Negotiating Asylum. The EU acquis, Extraterritorial Protection and the Common Market of Deflection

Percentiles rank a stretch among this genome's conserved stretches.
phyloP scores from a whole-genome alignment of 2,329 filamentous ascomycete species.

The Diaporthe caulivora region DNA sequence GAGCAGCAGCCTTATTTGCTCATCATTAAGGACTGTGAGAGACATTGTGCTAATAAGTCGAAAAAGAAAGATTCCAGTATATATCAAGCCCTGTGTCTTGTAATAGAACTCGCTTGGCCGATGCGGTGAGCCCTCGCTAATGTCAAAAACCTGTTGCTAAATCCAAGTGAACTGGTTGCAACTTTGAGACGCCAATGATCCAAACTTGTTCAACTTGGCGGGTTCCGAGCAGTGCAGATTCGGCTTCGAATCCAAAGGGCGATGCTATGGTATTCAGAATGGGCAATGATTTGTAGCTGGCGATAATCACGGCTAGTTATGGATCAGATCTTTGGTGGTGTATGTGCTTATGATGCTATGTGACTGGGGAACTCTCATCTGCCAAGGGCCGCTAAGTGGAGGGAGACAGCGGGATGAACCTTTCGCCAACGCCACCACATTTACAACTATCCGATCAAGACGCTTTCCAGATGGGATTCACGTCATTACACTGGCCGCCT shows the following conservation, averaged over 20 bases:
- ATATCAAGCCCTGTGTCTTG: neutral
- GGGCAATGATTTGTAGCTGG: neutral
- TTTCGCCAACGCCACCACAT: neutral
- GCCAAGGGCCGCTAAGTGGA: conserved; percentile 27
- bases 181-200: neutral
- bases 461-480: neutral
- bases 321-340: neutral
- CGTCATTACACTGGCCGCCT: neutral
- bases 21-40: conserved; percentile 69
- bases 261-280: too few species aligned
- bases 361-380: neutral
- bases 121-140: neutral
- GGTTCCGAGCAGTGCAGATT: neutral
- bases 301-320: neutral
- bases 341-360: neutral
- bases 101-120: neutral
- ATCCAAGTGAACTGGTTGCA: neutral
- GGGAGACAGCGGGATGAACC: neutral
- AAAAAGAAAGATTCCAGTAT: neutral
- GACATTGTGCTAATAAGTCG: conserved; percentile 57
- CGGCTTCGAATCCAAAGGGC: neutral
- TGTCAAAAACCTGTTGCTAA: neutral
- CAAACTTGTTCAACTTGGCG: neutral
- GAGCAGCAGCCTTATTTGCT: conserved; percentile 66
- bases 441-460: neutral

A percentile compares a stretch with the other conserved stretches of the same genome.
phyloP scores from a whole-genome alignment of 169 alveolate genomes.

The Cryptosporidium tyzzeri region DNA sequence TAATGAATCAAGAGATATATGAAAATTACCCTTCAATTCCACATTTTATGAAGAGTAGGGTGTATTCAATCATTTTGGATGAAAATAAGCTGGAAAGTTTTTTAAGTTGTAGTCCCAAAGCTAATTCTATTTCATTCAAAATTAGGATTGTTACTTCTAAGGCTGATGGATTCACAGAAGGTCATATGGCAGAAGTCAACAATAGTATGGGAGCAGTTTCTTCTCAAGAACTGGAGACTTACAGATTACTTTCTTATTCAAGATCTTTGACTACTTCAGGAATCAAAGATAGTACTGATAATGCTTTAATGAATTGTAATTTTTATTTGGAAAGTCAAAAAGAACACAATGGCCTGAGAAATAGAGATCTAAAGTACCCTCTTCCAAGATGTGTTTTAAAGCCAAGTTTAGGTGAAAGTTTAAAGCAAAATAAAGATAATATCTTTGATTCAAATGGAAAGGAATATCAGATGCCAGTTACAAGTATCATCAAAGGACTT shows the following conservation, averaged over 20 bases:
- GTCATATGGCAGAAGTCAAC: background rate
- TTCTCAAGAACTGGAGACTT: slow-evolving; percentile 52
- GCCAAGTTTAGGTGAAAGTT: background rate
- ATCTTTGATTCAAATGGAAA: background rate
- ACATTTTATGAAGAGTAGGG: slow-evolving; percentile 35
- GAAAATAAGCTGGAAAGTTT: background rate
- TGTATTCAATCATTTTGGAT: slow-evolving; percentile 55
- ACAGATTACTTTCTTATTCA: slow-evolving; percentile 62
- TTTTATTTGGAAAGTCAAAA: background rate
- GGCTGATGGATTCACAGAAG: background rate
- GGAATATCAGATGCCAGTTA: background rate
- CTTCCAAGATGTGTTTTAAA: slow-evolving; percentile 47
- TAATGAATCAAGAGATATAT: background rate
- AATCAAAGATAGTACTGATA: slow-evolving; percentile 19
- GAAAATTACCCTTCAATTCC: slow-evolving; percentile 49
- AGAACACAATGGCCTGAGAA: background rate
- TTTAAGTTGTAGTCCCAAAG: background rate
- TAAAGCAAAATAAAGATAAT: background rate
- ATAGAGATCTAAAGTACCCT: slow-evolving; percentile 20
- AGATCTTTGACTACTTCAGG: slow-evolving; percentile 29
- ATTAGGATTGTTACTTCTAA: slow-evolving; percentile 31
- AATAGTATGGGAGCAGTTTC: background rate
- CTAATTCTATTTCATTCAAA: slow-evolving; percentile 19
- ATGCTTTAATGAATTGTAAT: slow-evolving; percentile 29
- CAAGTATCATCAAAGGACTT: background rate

Abstract: How are access to asylum and other forms of extraterritorial protection regulated in the European Union? Is the EU acquis in these areas in conformity with international law? What tools does international law offer to solve conflicts between them? And, finally, is law capable of bridging the foundational oppositions embedded in migration and asylum issues? This work combines the potential of legal formalism with an analytical framework drawing on political theory. It analyses the argumentative strategies used by international lawyers, exploiting the interpretative methodology of international law as well as elaborate discrimination arguments. Taking the axiomatic tension between universalism and particularism as a point of departure, the author conceptualises the efforts to harmonise migration and asylum law in the European Union as the result of two interdependent negotiation loops: one taking place among Member States, and another between protection seekers and their host state. An extensive survey of the EU acquis and its institutional framework leads to the conclusion that both are heavily fragmented. The EU acquis contains not a single binding instruments securing the interests of protection seekers, while instruments enhancing migration control are fraught with legal and practical idiosyncrasies. Burden-sharing remains the pivotal element in the normative dynamics behind the EU acquis, and the various efforts of Member States to launch solidarity schemes are exposed to a critical analysis. After confronting the acquis with protective norms of international law, the author concludes that the deflection of protection seekers by means of visa requirements may constitute a violation of the European Convention of Human Rights, and that the prescriptions of international law oblige Member States to apply the Dublin Convention and the Spanish Protocol in a manner which ultimately empties the law of its main control functions. He also develops an explicatory model reconstructing the case law of the European Court of Human Rights in the field of extraterritorial protection. In the final part, the argumentative interdependencies between universalism and particularism are explored, and the author explains why the European Court of Human Rights must be regarded as the most legitimized forum for the negotiation of asylum in Europe.
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